Rural Marketing – Its The Message

Some scientists claim that hydrogen, because it is so plentiful, is the basic building block of the universe. I dispute that. I say that there is more stupidity than hydrogen, and that is the basic building block of the universe. Frank Zappa

This post is off-schedule in part to that particular brand of “what were you thinking when…” stupidity that keeps lawyers employed and in part to the sheer genius of the purveyors of commercial advertising space that leaves in its wake a feeling of  absolute wonderment that any organization could survive the disconnect between the people selling the service and the people serving existing accounts.

Now, I am not a marketing wunderkind – frankly my entire theory of marketing is that one should address potential clients as if they have a functioning brain and tell them “what’s in it for them” in as few words as possible. Hopefully this can be accomplished before their eyes glaze over or they run screaming from the room – my marketing theory has yet to incorporate bondage, but I do hear that it is popular in some circles. However, the idea that one’s customers might possibly be thinking creatures seems to be out of favor this week in some sales circles.

Much to the chagrin of the two major publishers of phone directories, there is an upstart local company that has gotten the idea that they could produce a better phone directory (better paper, a binding that lays flat, cheaper rates) and that they should target smaller communities – those still served by small independent, locally owned phone companies as well as producing custom corporate directories for the larger companies and schools in the area (the company gets a phone directory printed at no cost with their name & logo on the front, corporate numbers in place of the white pages and the publisher gets to include a yellow pages in the back). It is an interesting plan and the pricing is very attractive – enough so that it may convince me to break my “don’t advertise in phone books” rule.

Now here’s the “what not to do” part – the 2 big directories sent e-mail alerts to me informing me that their product was the only true phone directory and to be aware of impostors (perhaps there was some hint of eternal damnation for those who stray from the true path, but I may have been reading something into the text). Now both these firms were unable to spell the name of my firm correctly in the original spec ads their sales force showed me, one firm was unable to spell it correctly even after my correcting it on their proofs and they are warning me that this “impostor” directory won’t live up to the level of service I’ve come to expect from their fine products? Its cognitive dissonance time. BTW, the “impostor’s” sales rep is petite, completely lacking horns, tail, and cloven hooves, and does not smell of sulfur and brimstone. Though she did know how to spell my firm’s name, was  knowledgeable about her product, and had the audacity to done some research on the areas of law that I practice.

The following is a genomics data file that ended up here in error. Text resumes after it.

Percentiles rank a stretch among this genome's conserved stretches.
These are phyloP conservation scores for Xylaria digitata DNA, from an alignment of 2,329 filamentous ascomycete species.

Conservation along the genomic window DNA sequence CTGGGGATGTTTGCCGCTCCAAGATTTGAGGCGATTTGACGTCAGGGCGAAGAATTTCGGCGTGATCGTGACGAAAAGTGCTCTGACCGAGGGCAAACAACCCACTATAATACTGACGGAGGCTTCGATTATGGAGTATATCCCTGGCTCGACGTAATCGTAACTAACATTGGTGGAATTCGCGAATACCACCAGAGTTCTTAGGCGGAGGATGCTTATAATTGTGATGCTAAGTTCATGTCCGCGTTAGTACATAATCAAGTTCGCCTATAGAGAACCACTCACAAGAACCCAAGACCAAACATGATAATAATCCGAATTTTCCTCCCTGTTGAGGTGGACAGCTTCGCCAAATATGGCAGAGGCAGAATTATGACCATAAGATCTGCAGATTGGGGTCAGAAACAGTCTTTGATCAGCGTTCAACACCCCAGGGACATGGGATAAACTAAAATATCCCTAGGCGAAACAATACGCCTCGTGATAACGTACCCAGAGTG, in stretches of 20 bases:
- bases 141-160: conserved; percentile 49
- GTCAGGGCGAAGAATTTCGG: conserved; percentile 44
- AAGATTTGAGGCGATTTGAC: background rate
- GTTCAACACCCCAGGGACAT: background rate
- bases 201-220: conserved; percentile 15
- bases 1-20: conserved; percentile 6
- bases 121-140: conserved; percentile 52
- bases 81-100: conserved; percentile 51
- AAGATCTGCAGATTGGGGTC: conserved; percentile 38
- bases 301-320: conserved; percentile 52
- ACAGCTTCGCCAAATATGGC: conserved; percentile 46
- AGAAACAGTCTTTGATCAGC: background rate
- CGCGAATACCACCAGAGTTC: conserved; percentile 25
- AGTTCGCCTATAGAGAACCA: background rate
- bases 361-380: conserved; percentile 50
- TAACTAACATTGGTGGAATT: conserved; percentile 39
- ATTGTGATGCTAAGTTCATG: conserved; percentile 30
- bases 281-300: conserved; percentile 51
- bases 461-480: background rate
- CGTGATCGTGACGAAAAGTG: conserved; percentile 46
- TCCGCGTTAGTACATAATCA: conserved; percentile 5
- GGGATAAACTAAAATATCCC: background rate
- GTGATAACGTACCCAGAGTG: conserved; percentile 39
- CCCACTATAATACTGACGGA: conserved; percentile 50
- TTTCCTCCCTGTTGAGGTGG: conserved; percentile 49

So, two messages – one is all about “us”, the other is all about “me”. Now, take a look at lawyer marketing – the typical lawyer’s message screams “us”, it’s about the firm, the years of experience, who the attorneys are, what the attorneys’ do. This just seems like an “us” message and perhaps it works if one is courting the metropolitan marquee client who’s corporate board will be more impressed with the appearance of substance. But rural practice is a people practice, its about individuals with those “what were you thinking when…” one off issues and these folks need a “me” message – a message that answers “why should I” or “what’s in it for me”. Out here, its not about advertising your firm, its about letting your neighbors know that you have a tool they might need.

A "Me" Message

My thanks to the very talented people (especially Rue) at Rochester Woman’s Magazine who turn my rough sketches into real marketing tools.